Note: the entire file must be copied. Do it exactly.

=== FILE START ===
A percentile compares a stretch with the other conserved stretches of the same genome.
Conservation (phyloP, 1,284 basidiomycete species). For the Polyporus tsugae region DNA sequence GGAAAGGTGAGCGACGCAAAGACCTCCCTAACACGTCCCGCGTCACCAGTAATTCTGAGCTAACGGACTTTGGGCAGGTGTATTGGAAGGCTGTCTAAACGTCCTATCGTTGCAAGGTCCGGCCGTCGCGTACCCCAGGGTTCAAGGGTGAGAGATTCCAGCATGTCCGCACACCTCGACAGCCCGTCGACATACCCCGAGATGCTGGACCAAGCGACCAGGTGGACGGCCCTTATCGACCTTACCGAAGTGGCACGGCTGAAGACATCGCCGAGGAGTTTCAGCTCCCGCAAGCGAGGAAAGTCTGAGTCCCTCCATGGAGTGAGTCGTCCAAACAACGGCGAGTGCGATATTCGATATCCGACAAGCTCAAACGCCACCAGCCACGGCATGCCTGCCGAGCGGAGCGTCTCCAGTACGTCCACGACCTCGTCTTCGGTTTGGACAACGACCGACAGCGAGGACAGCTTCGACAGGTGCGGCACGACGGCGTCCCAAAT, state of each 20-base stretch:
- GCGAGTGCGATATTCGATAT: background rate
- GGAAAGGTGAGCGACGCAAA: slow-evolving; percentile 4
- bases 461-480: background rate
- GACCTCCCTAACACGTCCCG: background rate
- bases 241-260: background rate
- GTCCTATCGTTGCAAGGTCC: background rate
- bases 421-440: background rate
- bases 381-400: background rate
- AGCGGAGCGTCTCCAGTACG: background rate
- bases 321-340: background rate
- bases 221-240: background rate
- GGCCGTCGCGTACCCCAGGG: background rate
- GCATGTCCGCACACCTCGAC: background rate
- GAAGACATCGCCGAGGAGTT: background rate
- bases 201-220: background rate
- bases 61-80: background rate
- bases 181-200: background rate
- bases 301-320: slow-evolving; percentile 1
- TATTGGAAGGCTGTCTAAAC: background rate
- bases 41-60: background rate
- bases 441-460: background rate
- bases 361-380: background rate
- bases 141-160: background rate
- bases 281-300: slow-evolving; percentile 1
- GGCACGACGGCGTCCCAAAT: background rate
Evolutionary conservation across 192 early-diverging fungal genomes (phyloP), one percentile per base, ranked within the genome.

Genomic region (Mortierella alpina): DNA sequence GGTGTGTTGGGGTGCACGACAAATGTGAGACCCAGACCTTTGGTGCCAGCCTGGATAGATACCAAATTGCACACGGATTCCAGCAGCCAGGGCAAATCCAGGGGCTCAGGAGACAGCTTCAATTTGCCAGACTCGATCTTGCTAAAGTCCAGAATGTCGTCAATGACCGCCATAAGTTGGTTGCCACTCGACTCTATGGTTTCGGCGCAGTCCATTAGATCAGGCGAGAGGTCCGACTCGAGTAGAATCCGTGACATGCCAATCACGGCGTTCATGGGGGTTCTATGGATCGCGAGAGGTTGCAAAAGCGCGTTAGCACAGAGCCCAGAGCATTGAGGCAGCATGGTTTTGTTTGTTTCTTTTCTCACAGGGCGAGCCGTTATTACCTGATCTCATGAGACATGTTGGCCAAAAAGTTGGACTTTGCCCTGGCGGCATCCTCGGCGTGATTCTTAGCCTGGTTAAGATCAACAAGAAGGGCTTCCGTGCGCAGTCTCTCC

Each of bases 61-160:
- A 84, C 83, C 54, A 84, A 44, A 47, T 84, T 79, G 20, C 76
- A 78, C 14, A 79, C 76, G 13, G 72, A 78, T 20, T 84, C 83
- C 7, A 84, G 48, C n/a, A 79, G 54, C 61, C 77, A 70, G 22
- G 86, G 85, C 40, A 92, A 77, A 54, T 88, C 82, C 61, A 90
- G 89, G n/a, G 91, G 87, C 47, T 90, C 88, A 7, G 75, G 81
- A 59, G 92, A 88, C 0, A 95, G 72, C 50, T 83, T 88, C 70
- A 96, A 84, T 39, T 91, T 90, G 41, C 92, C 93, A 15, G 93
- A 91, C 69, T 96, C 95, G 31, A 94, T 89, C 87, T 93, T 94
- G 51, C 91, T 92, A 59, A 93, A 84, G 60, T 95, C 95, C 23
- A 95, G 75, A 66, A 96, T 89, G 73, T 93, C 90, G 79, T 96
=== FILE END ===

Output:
A percentile compares a stretch with the other conserved stretches of the same genome.
Conservation (phyloP, 1,284 basidiomycete species). For the Polyporus tsugae region DNA sequence GGAAAGGTGAGCGACGCAAAGACCTCCCTAACACGTCCCGCGTCACCAGTAATTCTGAGCTAACGGACTTTGGGCAGGTGTATTGGAAGGCTGTCTAAACGTCCTATCGTTGCAAGGTCCGGCCGTCGCGTACCCCAGGGTTCAAGGGTGAGAGATTCCAGCATGTCCGCACACCTCGACAGCCCGTCGACATACCCCGAGATGCTGGACCAAGCGACCAGGTGGACGGCCCTTATCGACCTTACCGAAGTGGCACGGCTGAAGACATCGCCGAGGAGTTTCAGCTCCCGCAAGCGAGGAAAGTCTGAGTCCCTCCATGGAGTGAGTCGTCCAAACAACGGCGAGTGCGATATTCGATATCCGACAAGCTCAAACGCCACCAGCCACGGCATGCCTGCCGAGCGGAGCGTCTCCAGTACGTCCACGACCTCGTCTTCGGTTTGGACAACGACCGACAGCGAGGACAGCTTCGACAGGTGCGGCACGACGGCGTCCCAAAT, state of each 20-base stretch:
- GCGAGTGCGATATTCGATAT: background rate
- GGAAAGGTGAGCGACGCAAA: slow-evolving; percentile 4
- bases 461-480: background rate
- GACCTCCCTAACACGTCCCG: background rate
- bases 241-260: background rate
- GTCCTATCGTTGCAAGGTCC: background rate
- bases 421-440: background rate
- bases 381-400: background rate
- AGCGGAGCGTCTCCAGTACG: background rate
- bases 321-340: background rate
- bases 221-240: background rate
- GGCCGTCGCGTACCCCAGGG: background rate
- GCATGTCCGCACACCTCGAC: background rate
- GAAGACATCGCCGAGGAGTT: background rate
- bases 201-220: background rate
- bases 61-80: background rate
- bases 181-200: background rate
- bases 301-320: slow-evolving; percentile 1
- TATTGGAAGGCTGTCTAAAC: background rate
- bases 41-60: background rate
- bases 441-460: background rate
- bases 361-380: background rate
- bases 141-160: background rate
- bases 281-300: slow-evolving; percentile 1
- GGCACGACGGCGTCCCAAAT: background rate
Evolutionary conservation across 192 early-diverging fungal genomes (phyloP), one percentile per base, ranked within the genome.

Genomic region (Mortierella alpina): DNA sequence GGTGTGTTGGGGTGCACGACAAATGTGAGACCCAGACCTTTGGTGCCAGCCTGGATAGATACCAAATTGCACACGGATTCCAGCAGCCAGGGCAAATCCAGGGGCTCAGGAGACAGCTTCAATTTGCCAGACTCGATCTTGCTAAAGTCCAGAATGTCGTCAATGACCGCCATAAGTTGGTTGCCACTCGACTCTATGGTTTCGGCGCAGTCCATTAGATCAGGCGAGAGGTCCGACTCGAGTAGAATCCGTGACATGCCAATCACGGCGTTCATGGGGGTTCTATGGATCGCGAGAGGTTGCAAAAGCGCGTTAGCACAGAGCCCAGAGCATTGAGGCAGCATGGTTTTGTTTGTTTCTTTTCTCACAGGGCGAGCCGTTATTACCTGATCTCATGAGACATGTTGGCCAAAAAGTTGGACTTTGCCCTGGCGGCATCCTCGGCGTGATTCTTAGCCTGGTTAAGATCAACAAGAAGGGCTTCCGTGCGCAGTCTCTCC

Each of bases 61-160:
- A 84, C 83, C 54, A 84, A 44, A 47, T 84, T 79, G 20, C 76
- A 78, C 14, A 79, C 76, G 13, G 72, A 78, T 20, T 84, C 83
- C 7, A 84, G 48, C n/a, A 79, G 54, C 61, C 77, A 70, G 22
- G 86, G 85, C 40, A 92, A 77, A 54, T 88, C 82, C 61, A 90
- G 89, G n/a, G 91, G 87, C 47, T 90, C 88, A 7, G 75, G 81
- A 59, G 92, A 88, C 0, A 95, G 72, C 50, T 83, T 88, C 70
- A 96, A 84, T 39, T 91, T 90, G 41, C 92, C 93, A 15, G 93
- A 91, C 69, T 96, C 95, G 31, A 94, T 89, C 87, T 93, T 94
- G 51, C 91, T 92, A 59, A 93, A 84, G 60, T 95, C 95, C 23
- A 95, G 75, A 66, A 96, T 89, G 73, T 93, C 90, G 79, T 96